How to choose a sales compensation plan to meet your business goals

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Sales compensation is the money that a company pays to its salespeople. The purpose of sales compensation is to motivate salespeople to sell more. There are many ways to design a sales compensation plan, but the most important thing is that it should be based on what you want it to achieve.

The boss wants the sales team to make a lot of money for the company by selling products and developing new customers. They also want the sales team to work well with each other and do their administrative tasks well.

Salary plus commission

A salary plus commission is a way to get paid that combines a salary (a set amount of money you get every week or month) with a commission (a percentage of the money you make from selling things). This way, you get some money no matter what, but you also have an incentive to work hard and sell a lot.

Some people might think that if we pay them a commission, they don't have to work as hard at other things, but that's not true. You are still expected to work hard at everything, even if you are being paid a commission.

Salary Plus Commission, Plus Bonus

This means that someone gets paid a base salary, plus extra money for every sale they make, plus even more money if they reach their sales goals.

It would be nice if selling more products or developing new customers was enough to motivate salespeople. Most people need an extra incentive, and this is where management and compensation can work together.

You could institute a short-term bonus program to increase customers, which would mean identifying 100 "suspects" and running each of them through a defined series of contact activities. I would pay a bonus for this in order to manage on the front end of the sales cycle instead of the back end. Also, to address increasing sales year to year, I suggest a full-year, quota-based bonus opportunity. This would be a significant bonus that would provide a full year's worth of motivational pull.

Sizing the Components

So how do you put all of this together to create a highly effective compensation plan? Let's start with a set of assumptions: you are hiring a new salesperson. You can reasonably expect $350,000 in sales volume from your new salesperson in his/her first full year on the job. Your average gross profit on that volume will be 40%. You will share 30% of that gross profit with your salesperson.

This means that you will pay your salesperson $105,000 in commissions in his/her first year ($350,000 x 40% x 30%).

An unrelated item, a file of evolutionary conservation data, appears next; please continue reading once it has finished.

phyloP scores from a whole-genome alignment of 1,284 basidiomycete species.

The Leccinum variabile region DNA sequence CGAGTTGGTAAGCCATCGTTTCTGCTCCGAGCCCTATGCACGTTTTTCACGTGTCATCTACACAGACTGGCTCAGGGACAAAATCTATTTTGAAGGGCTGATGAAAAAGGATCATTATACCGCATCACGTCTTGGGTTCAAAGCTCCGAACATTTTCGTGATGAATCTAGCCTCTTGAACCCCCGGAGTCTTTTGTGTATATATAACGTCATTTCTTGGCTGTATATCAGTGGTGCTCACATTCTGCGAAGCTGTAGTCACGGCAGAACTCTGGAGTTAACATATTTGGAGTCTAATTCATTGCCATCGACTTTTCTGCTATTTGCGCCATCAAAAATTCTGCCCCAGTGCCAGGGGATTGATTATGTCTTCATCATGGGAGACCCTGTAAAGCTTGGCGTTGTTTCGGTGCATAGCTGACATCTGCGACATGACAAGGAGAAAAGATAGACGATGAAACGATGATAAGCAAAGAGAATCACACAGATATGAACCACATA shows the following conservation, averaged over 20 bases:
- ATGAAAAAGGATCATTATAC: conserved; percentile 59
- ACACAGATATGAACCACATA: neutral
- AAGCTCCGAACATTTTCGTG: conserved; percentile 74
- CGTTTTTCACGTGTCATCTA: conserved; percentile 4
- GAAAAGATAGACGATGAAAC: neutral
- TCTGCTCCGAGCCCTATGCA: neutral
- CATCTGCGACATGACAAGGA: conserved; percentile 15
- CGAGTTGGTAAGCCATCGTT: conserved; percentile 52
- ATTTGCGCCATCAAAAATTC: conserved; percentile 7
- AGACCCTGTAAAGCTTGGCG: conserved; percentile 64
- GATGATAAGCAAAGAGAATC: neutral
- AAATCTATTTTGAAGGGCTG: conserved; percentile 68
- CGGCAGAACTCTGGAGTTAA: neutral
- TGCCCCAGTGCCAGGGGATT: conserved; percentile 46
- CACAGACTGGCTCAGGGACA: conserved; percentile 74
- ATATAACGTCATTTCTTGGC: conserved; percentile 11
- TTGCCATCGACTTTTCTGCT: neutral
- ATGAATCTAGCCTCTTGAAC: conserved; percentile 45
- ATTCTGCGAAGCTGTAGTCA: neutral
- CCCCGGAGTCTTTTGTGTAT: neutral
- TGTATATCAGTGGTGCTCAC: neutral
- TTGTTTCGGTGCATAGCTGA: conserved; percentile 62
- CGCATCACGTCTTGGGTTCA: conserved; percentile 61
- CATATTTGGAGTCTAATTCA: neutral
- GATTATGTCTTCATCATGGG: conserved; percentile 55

Let's do some quick math to see how much this job is worth. 40% of $350,000 equals $140,000 of gross profit, and 30% of that equals $42,000 in compensation. Please note that I'm not saying that $350,000 is reasonable for every salesperson. I'm not saying you should operate at 40% gross profit, be willing to share 30% of it, or that $42,000 is the right amount to pay a salesperson. I'm just trying to show you how to work the math. Please also note that this analysis is where you start this process. The two most pertinent questions in compensation planning are how much volume/profit can I reasonably expect, and how much am I willing to pay for it?

This job is worth $42,000 in compensation. If you want to earn $350,000 per year, and you will share 30% of your gross profit with your employer, then you need to generate $1,167,000 in gross profit. To do this, you need to sell $2,916,667 worth of products or services.

The person wants to be paid $42,000 in return for $350,000 in sales. They could be paid a salary of $42,000, or straight commission at 12%, but a better approach would be a salary of $1,000 per month, seven percent commission, two short-term bonus opportunities paying $1,000 each and a $3,500 quota-based, full-year bonus opportunity.

Revenue Sharing vs Profit Sharing

There are two ways that companies can share their profits with employees: revenue sharing and profit-sharing. With revenue sharing, employees receive a percentage of the company's total revenue. With profit-sharing, employees receive a percentage of the company's total profit.

For example, if a salesperson is competing for an order for window clings and the full-markup price is $1,000, but the production cost - time and materials - is only $600, then at seven per cent straight commission based on gross sales, if the salesperson sells the order at full price, he/she earns $70 and you NET $330. However, if the salesperson discounts to $900, then the commission only drops by 10% to $63, while your share drops by almost 30% to $237. Discounting further only increases this disparity.

Salary vs Draw

A draw is when you allow a salesperson to take the difference between what they actually earn in salary plus commission and $3,000 per month. This is essentially a no-interest loan, with future earnings serving as collateral.

The company pays the salesperson a monthly amount, which is a percentage of what the salesperson earned the previous year. If the salesperson doesn't make enough sales to cover the monthly amount, they don't get paid anything extra that month.